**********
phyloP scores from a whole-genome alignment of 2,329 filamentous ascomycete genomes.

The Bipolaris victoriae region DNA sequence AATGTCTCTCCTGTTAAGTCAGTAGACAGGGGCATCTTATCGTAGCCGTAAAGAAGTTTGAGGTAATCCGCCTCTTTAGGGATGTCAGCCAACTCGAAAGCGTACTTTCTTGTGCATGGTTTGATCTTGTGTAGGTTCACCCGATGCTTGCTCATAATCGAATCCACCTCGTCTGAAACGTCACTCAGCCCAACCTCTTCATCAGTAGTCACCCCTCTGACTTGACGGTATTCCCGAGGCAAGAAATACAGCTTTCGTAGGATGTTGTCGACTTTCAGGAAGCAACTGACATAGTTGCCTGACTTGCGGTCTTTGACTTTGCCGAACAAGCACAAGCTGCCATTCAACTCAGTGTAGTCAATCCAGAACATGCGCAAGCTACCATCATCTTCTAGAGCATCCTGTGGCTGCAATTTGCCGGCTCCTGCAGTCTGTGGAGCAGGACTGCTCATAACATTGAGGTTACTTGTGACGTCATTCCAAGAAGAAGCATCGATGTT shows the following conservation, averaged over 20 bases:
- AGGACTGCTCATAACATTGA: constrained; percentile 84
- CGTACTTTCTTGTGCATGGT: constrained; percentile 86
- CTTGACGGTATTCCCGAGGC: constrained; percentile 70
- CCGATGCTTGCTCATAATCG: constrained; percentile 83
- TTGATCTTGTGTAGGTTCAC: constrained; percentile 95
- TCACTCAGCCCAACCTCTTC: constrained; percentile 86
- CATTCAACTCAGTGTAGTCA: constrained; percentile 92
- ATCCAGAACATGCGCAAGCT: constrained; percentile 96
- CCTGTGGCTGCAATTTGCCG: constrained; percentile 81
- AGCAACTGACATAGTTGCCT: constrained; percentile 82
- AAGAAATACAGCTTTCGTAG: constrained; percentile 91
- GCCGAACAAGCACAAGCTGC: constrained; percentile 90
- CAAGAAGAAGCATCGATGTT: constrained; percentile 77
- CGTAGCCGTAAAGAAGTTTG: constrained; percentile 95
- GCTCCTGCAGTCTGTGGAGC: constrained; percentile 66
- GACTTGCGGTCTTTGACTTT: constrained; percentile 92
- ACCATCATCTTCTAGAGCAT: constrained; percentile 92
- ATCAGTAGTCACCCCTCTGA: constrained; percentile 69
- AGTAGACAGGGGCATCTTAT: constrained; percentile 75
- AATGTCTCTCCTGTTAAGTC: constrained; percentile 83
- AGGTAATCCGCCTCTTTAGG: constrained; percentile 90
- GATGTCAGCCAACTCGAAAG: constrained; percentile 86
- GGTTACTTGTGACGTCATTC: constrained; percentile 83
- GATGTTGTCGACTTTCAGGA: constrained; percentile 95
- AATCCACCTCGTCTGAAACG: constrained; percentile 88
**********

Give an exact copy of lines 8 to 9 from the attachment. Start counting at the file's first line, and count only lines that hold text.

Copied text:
- TCACTCAGCCCAACCTCTTC: constrained; percentile 86
- CATTCAACTCAGTGTAGTCA: constrained; percentile 92